Burma, or Myanmar, is a small subtropical southeast Asian country. Rich in wildlife and steeped in natural beauty, the country suffers from deforestation, according to the CIA World Factbook. Despite the threatened forest lands, Burma is home to a wide array of fruit trees. Some of these fruit trees are familiar the world over, while others are considered more exotic.
The rambutan tree (Nephelium lappaceum) produces a bright-red fruit of the same name. Popular as a cultivated tree throughout Malaysia and parts of South America, the rambutan tree is not grown in the United States, according to Purdue University's Horticultural Department. Growing 50 to 80 feet tall under ideal climates, the rambutan tree prefers deep, well-drained soil that is rich in nutrients and comprised of clay loam or sandy loam. Trees should be planted between 33 and 40 feet apart due to the growth of their root systems over time. Rambutan produce fruit in late fall and early spring. Ideally planted from seed, these trees take approximately five to six years to produce fruit.
The durian tree (Durio kutejensis) prefers moist, humid, rainforest-style conditions. Growing up to heights of 135 feet in its native Burma, the durian tree is marked by glossy, dark-green leaves. The tree produces bright-red flowers, the smell of which is likened to dead flesh. Pollinated by bees, birds and bats, the trees usually take between eight and 12 years to bear fruit. The fruit of the durian tree is spiked and intimidating, bearing the same rotten flesh smell as the flowers of the tree. Strictly tropical in nature, these trees refuse to grow below temperatures of 72 degrees Fahrenheit. Peak fruit production is from June through August. When cut open, the durian fruit exposes a bright-yellow creamy pulp with a sweet taste.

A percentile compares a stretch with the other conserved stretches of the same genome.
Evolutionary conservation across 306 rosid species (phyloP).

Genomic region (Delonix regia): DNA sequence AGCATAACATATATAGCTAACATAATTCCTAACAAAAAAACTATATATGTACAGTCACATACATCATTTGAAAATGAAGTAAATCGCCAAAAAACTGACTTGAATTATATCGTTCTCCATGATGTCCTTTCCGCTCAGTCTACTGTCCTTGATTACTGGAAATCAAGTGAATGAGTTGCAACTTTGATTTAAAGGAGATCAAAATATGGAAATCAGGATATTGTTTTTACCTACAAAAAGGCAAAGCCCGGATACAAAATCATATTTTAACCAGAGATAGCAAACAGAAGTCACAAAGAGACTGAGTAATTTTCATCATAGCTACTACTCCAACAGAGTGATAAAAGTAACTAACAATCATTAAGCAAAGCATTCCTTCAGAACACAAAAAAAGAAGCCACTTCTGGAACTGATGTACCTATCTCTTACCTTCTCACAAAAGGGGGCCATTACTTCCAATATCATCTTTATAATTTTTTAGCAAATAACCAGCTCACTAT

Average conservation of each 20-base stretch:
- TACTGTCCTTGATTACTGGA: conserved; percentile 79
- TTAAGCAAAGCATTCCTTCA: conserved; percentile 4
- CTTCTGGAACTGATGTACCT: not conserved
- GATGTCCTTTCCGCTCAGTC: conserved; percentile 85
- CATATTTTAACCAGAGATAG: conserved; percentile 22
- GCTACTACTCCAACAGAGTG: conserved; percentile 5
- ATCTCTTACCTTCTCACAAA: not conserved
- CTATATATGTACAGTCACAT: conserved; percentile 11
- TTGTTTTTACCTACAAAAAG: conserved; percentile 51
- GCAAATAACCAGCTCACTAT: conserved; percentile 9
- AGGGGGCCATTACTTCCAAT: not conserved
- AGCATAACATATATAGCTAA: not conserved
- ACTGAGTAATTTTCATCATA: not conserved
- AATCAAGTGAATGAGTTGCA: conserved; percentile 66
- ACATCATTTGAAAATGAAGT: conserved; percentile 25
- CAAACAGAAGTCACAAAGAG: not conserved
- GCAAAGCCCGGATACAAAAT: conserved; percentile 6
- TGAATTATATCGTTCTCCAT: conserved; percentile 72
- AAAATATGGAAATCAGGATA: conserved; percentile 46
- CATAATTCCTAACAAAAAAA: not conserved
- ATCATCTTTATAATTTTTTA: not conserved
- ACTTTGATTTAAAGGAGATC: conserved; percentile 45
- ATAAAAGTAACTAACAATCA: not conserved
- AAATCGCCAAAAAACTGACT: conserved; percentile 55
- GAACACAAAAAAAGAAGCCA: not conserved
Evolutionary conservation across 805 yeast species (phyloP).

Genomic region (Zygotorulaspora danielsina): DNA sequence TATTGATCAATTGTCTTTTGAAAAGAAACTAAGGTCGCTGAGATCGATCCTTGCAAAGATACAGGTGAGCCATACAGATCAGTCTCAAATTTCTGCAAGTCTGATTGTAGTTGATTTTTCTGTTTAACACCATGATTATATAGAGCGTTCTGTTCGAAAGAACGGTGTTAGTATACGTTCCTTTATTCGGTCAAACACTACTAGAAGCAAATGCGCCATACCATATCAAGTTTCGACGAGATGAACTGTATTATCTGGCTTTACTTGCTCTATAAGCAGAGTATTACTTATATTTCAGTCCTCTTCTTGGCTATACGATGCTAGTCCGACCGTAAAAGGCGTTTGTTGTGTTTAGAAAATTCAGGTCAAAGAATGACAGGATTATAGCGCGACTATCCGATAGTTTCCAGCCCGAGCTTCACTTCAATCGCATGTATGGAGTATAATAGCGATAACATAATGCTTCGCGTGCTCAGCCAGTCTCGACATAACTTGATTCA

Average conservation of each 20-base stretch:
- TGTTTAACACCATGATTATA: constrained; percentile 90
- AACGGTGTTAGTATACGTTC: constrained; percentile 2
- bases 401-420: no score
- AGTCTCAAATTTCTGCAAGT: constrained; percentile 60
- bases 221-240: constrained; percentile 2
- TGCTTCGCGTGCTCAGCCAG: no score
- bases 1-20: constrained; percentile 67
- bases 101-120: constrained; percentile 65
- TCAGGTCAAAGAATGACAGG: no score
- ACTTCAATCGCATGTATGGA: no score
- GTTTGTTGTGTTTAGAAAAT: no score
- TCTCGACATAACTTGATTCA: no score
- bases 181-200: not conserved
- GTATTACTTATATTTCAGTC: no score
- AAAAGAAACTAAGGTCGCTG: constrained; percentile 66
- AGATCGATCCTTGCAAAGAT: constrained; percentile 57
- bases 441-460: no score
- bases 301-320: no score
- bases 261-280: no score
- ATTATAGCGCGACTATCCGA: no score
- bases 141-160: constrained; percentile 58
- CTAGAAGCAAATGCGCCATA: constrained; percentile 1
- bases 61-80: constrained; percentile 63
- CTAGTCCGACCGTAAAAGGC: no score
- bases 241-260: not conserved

The mango tree (Mangifera indica) is native to India, but made its way to Maylasia sometime within the 5th century B.C. Growing between 115 to 130 feet tall, this tropical evergreen fruit tree has pinkish-orange leaves when young, glossy red leaves as it grows, and dark-green leaves when mature. Flowers are small and white with a scent reminiscent of the lily-of-the-valley plant. The fruit of the mango tree has a red, waxy exterior and a yellow, fibrous interior. The fruit ranges in taste from mildly sweet to tart. Mango trees tolerate a variety of soil types, but prefer well-drained, sandy soils, according to Purdue University's Department of Horticulture.